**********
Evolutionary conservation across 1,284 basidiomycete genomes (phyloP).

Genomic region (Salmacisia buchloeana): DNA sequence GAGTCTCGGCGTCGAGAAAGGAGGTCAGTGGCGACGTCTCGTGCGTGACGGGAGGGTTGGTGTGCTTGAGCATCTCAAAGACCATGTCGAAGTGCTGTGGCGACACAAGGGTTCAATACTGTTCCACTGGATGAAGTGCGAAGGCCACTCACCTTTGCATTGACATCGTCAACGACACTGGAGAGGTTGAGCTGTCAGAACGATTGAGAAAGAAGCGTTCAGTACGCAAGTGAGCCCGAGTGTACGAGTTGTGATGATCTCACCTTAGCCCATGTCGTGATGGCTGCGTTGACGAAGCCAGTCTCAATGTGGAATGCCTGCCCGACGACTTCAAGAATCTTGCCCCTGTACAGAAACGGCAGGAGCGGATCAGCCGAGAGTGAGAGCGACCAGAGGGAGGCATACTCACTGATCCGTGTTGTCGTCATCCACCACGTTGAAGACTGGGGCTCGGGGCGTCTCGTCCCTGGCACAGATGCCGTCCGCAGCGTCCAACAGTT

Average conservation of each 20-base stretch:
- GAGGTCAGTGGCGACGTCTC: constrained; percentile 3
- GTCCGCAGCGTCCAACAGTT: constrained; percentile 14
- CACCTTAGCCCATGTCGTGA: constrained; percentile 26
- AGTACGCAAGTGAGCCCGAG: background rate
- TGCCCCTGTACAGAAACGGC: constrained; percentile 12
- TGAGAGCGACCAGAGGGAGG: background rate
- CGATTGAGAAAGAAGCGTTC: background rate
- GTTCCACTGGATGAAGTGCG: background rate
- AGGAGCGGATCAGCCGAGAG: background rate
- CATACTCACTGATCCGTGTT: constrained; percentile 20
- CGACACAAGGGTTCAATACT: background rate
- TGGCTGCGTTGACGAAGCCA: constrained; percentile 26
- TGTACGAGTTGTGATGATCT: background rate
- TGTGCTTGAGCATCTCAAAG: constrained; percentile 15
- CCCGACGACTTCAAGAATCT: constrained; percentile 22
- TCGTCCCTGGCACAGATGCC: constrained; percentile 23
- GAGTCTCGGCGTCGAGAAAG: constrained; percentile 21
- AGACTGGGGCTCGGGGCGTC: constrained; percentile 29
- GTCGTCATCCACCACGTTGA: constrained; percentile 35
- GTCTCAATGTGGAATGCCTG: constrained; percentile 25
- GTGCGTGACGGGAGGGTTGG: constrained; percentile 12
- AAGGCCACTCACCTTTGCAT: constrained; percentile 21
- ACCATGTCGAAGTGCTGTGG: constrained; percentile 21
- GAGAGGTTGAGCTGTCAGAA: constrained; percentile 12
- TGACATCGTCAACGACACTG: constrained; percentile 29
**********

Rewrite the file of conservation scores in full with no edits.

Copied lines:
Evolutionary conservation across 1,284 basidiomycete genomes (phyloP).

Genomic region (Salmacisia buchloeana): DNA sequence GAGTCTCGGCGTCGAGAAAGGAGGTCAGTGGCGACGTCTCGTGCGTGACGGGAGGGTTGGTGTGCTTGAGCATCTCAAAGACCATGTCGAAGTGCTGTGGCGACACAAGGGTTCAATACTGTTCCACTGGATGAAGTGCGAAGGCCACTCACCTTTGCATTGACATCGTCAACGACACTGGAGAGGTTGAGCTGTCAGAACGATTGAGAAAGAAGCGTTCAGTACGCAAGTGAGCCCGAGTGTACGAGTTGTGATGATCTCACCTTAGCCCATGTCGTGATGGCTGCGTTGACGAAGCCAGTCTCAATGTGGAATGCCTGCCCGACGACTTCAAGAATCTTGCCCCTGTACAGAAACGGCAGGAGCGGATCAGCCGAGAGTGAGAGCGACCAGAGGGAGGCATACTCACTGATCCGTGTTGTCGTCATCCACCACGTTGAAGACTGGGGCTCGGGGCGTCTCGTCCCTGGCACAGATGCCGTCCGCAGCGTCCAACAGTT

Average conservation of each 20-base stretch:
- GAGGTCAGTGGCGACGTCTC: constrained; percentile 3
- GTCCGCAGCGTCCAACAGTT: constrained; percentile 14
- CACCTTAGCCCATGTCGTGA: constrained; percentile 26
- AGTACGCAAGTGAGCCCGAG: background rate
- TGCCCCTGTACAGAAACGGC: constrained; percentile 12
- TGAGAGCGACCAGAGGGAGG: background rate
- CGATTGAGAAAGAAGCGTTC: background rate
- GTTCCACTGGATGAAGTGCG: background rate
- AGGAGCGGATCAGCCGAGAG: background rate
- CATACTCACTGATCCGTGTT: constrained; percentile 20
- CGACACAAGGGTTCAATACT: background rate
- TGGCTGCGTTGACGAAGCCA: constrained; percentile 26
- TGTACGAGTTGTGATGATCT: background rate
- TGTGCTTGAGCATCTCAAAG: constrained; percentile 15
- CCCGACGACTTCAAGAATCT: constrained; percentile 22
- TCGTCCCTGGCACAGATGCC: constrained; percentile 23
- GAGTCTCGGCGTCGAGAAAG: constrained; percentile 21
- AGACTGGGGCTCGGGGCGTC: constrained; percentile 29
- GTCGTCATCCACCACGTTGA: constrained; percentile 35
- GTCTCAATGTGGAATGCCTG: constrained; percentile 25
- GTGCGTGACGGGAGGGTTGG: constrained; percentile 12
- AAGGCCACTCACCTTTGCAT: constrained; percentile 21
- ACCATGTCGAAGTGCTGTGG: constrained; percentile 21
- GAGAGGTTGAGCTGTCAGAA: constrained; percentile 12
- TGACATCGTCAACGACACTG: constrained; percentile 29